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Shining a Light on Postpartum Depression: A Silent Struggle for New Mother

Dr. Connie Liu

Postpartum depression (PPD) is a serious mental health issue largely associated with childbirth, affecting approximately 10 to 20 percent of new mothers globally.

Despite its prevalence, postpartum depression remains shrouded in stigma, frequently unrecognized and untreated, as many mistake symptoms for normal stress and exhaustion after childbirth, leading to adverse consequences for both mother and child.Depression can make it hard to eat, sleep, work, or enjoy life. It can also make it hard to care for yourself and your baby or other children.

Postpartum depression is different from postpartum blues, maternity blues, or baby blues, which many women experience after childbirth and is a temporary condition that features mild depressive symptoms such as sadness, crying, irritability, anxiety, insomnia, exhaustion, and decreased concentration, as well as rapid, exaggerated changes in mood. Postpartum blues often develops within 2-3 days after childbirth and may peak over the next few days. Postpartum blues differs from postpartum depression in that symptoms are not severe and will resolve by 2 weeks postpartum.

Postpartum depression (PPD) typically begins within the first few weeks after childbirth, but it can start anytime within the first year. Symptoms vary from mild to severe, including persistent sadness, overwhelming fatigue, feelings of worthlessness, and a lack of interest in the newborn.

It’s not clear what causes some people to have postpartum depression, but some risk factors include family history of depression, chronic health issues, stress, lack of social support, and childhood trauma. It is more likely in people who had depression in the past.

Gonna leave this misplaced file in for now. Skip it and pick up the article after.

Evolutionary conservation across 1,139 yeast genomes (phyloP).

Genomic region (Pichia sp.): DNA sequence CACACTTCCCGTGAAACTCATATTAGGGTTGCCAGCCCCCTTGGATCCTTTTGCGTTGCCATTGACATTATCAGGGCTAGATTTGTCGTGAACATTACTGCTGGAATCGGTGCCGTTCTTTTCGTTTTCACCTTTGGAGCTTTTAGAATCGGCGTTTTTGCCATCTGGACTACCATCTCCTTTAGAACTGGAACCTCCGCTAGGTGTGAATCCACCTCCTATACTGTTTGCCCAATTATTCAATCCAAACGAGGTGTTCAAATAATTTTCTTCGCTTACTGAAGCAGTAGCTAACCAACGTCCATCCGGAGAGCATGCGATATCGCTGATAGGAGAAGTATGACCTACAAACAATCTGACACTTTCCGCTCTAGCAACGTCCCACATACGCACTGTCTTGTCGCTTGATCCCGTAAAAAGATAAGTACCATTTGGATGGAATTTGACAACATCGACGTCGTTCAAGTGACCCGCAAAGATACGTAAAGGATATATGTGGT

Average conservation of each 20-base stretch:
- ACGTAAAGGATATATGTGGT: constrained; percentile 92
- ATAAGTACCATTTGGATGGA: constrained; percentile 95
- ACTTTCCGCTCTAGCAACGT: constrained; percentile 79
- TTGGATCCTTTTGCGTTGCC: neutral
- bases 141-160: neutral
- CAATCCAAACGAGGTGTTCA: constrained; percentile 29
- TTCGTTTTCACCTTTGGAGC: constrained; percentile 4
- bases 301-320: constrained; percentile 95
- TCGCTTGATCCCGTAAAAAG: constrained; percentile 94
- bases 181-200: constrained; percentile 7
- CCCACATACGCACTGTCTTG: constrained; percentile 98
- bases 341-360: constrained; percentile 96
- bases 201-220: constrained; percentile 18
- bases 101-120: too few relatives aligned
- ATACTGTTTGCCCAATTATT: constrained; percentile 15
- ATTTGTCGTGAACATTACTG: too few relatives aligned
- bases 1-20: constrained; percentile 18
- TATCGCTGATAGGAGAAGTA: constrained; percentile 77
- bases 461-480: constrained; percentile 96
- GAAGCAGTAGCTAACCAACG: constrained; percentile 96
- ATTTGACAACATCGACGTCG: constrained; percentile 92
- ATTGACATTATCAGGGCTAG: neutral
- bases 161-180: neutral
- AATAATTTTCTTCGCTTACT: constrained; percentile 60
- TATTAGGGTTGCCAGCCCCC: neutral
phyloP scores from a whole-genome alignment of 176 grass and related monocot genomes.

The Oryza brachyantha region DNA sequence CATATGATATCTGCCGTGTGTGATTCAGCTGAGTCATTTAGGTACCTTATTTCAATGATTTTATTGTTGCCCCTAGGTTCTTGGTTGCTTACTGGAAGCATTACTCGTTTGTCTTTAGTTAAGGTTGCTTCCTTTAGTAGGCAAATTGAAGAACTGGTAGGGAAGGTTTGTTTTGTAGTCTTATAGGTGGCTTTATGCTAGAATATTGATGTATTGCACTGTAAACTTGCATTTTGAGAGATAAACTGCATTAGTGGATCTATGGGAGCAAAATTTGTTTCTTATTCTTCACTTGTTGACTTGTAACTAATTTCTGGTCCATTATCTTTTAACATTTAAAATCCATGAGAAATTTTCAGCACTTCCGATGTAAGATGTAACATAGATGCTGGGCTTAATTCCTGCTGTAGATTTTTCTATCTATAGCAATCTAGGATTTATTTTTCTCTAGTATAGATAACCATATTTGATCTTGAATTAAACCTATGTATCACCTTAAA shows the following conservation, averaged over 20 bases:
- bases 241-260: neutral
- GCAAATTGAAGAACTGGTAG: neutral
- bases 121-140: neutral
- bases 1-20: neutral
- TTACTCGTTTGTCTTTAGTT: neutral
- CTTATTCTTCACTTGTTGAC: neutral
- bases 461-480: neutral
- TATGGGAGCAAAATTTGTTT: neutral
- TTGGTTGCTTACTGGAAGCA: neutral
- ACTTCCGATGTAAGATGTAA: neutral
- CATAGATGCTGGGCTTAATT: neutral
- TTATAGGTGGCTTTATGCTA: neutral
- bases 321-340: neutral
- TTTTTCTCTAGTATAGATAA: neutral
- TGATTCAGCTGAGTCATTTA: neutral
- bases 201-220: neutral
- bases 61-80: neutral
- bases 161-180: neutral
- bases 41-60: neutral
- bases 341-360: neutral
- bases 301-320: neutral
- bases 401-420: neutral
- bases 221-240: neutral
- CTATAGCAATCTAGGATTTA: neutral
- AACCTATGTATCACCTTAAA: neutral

The impact of PPD goes beyond the mother's mental health-untreated postpartum depression can negatively affect children's cognitive, social, and emotional development.

The 2 main treatments for postpartum depression are medication and therapy. Most antidepressant medications are safe to use while breastfeeding as well. It’s important to take care of yourself by getting rest and finding healthy ways to destress.

Accept help from a trusted friend or family member to help out with the baby or other household chores when possible. Try to get physical activity when possible. Even gentle forms of activity, like walking, are good for your health.

Efforts are being made to screen all new mothers for postpartum depression. Regular check-ups, both during and after pregnancy, provide opportunities for healthcare providers to detect early signs of PPD and initiate treatment promptly.

Remember, if you or someone you know is struggling with postpartum depression, you are not alone, and help is available. Reach out to your healthcare provider or a mental health professional. Let's break the silence on postpartum depression and ensure that no new mother has to suffer in silence.

If you ever feel like you might hurt yourself or your baby, help is available. Contact the 988 Suicide & Crisis Lifeline. To speak to someone, call or text 988. To talk to someone online, go to Or, proceed to the nearest emergency department at your local hospital by calling 9-1-1.

Dr. Liu is a resident physician who sees patients of all ages and provides obstetrical services at Lone Star Family Health Center, a non-profit 501©3 Federally Qualified Health Center operating facilities in Conroe, Spring, Willis, Grangerland, and Huntsville, and serving as home to a fully integrated Family Medicine Residency Program to increase the number of Family Medicine physicians for Texas and our community.